NOAA Providing Scientific Support for Hurricane Ida
Sept. 3, 2021 — NOAA is providing direct scientific and technical support to federal and state agencies responding to pollution threats from Hurricane Ida. Hurricane Ida made landfall as a Category 4 hurricane on Sunday, Aug. 30, leaving behind a path of destruction and leaving over a million people without power along the Louisiana coastline.
Many groups within the National Ocean Service of NOAA, including all of the divisions within the Office of Response and Restoration, are supporting the response to the devastation brought on coastal Louisiana by the Category 4 winds and torrential rain.
Prior to landfall, OR&R’s scientific support coordinators worked closely with response agencies in anticipation of impacts to oil and gas and transportation infrastructure in the projected path of the storm. Disaster response plans are activated and NOAA teams stand on the ready to provide immediate support identifying and sharing information on where impacts occur.
Immediately after the storm made landfall, responders from NOAA’S National Response Team and the Office of Coast Survey deployed to the impacted region to help survey navigational waterways critical to marine transportation and the supply of vital resources to the heavily impacted region, such as emergency fuel, food, and other vital supplies. Survey crews work through very challenging conditions to deploy vessels in the ports and major navigation channels to identify sunken vessels and other obstructions that must be cleared to allow vital resources into and out of the heavily impacted region that serves as a critically important lifeline to the nation’s economy.
From Aug. 30 to Sept. 2, the National Geodetic Survey collected aerial damage assessment images in the aftermath of Hurricane Ida. Imagery was collected in specific areas identified by NOAA in coordination with FEMA, the U.S. Coast Guard, and other state and federal partners. The imagery was made immediately available to all response agencies in the region and posted on the NGS website as well as the Emergency Response Management Application (ERMA) to aid these agencies in conducting rapid damage assessments and targeting areas where deploying response resources are needed most. Collected images are available to view online via the NGS aerial imagery viewer. (View tips and a video on how to use the imagery viewer.)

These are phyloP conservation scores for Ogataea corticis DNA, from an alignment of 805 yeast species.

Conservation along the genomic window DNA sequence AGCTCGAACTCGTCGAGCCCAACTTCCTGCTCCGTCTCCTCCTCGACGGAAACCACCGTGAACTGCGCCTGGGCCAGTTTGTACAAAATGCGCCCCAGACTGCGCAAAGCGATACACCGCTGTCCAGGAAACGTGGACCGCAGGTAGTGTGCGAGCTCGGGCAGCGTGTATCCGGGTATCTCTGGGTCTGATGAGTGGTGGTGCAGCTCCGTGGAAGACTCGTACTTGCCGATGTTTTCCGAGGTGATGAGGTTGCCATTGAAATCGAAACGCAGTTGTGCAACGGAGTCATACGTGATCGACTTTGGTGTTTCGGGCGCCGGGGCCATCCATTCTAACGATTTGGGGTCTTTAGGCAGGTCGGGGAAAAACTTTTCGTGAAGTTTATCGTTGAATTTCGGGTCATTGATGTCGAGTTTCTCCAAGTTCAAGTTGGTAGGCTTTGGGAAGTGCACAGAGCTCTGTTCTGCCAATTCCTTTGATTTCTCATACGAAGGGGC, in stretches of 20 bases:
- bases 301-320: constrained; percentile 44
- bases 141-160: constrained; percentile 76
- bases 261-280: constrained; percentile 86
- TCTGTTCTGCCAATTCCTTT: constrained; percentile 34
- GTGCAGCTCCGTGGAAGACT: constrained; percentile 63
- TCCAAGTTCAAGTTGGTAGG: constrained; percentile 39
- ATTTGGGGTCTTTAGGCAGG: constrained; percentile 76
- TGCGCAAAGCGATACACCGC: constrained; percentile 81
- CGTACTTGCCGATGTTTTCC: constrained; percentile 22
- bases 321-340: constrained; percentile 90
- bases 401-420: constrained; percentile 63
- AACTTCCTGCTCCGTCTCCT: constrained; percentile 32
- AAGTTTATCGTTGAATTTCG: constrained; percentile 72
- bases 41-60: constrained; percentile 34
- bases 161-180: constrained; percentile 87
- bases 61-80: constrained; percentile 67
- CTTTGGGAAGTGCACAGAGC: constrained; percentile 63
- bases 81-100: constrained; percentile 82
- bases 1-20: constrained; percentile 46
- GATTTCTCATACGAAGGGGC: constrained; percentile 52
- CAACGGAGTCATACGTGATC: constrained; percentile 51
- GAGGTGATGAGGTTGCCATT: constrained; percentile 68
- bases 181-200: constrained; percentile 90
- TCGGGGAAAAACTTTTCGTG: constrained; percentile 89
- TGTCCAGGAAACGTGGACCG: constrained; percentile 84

Additionally, a methodical analysis of all available imagery is initiated by OR&R as soon as it is made available to assist local, federal, and state response agencies in determining the precise location of each potential pollution source and quickly evaluating the overall extent of potential pollution sources throughout the entire impacted region. Other NOAA resources such as the Office of Satellite Products and Operations (OSPO) in the National Environmental Satellite, Data, and Information Service begin sourcing satellite imagery in the storm’s path and employ analysts to evaluate the imagery for potential pollution releases and quickly disseminate reports to response agencies. This greatly enhances awareness of potential threats to the environment in areas that are otherwise mostly inaccessible to other more traditional assessment resources deployed from air, water, and land. Additionally, it does not put more demand on these resources such as aircraft and boat crews who are conducting critical lifesaving search and rescue missions immediately post storm.
Using aerial imagery, responders and contractors have identified a total of 906 pollution targets thus far, with more expected over the next week. These targets will later be confirmed on the ground by the U.S. Coast Guard and prioritized for response operations.
Additionally, OR&R’s Marine Debris Program is providing support to the Hurricane Ida Debris Task Force, a joint effort led by the Louisiana Governor's Office of Homeland Security and Emergency Preparedness (GOHSEP), FEMA, and U.S. Army Corps. A vessel target list will provide the task force with necessary information for coordinating across debris removal and pollution response activities.
OR&R’s Disaster Preparedness Program is also providing incident coordination across the National Ocean Service.
OR&R will continue to support response and recovery efforts in the region by providing scientific and technical support in pollution assessments and any resulting pollution removal actions.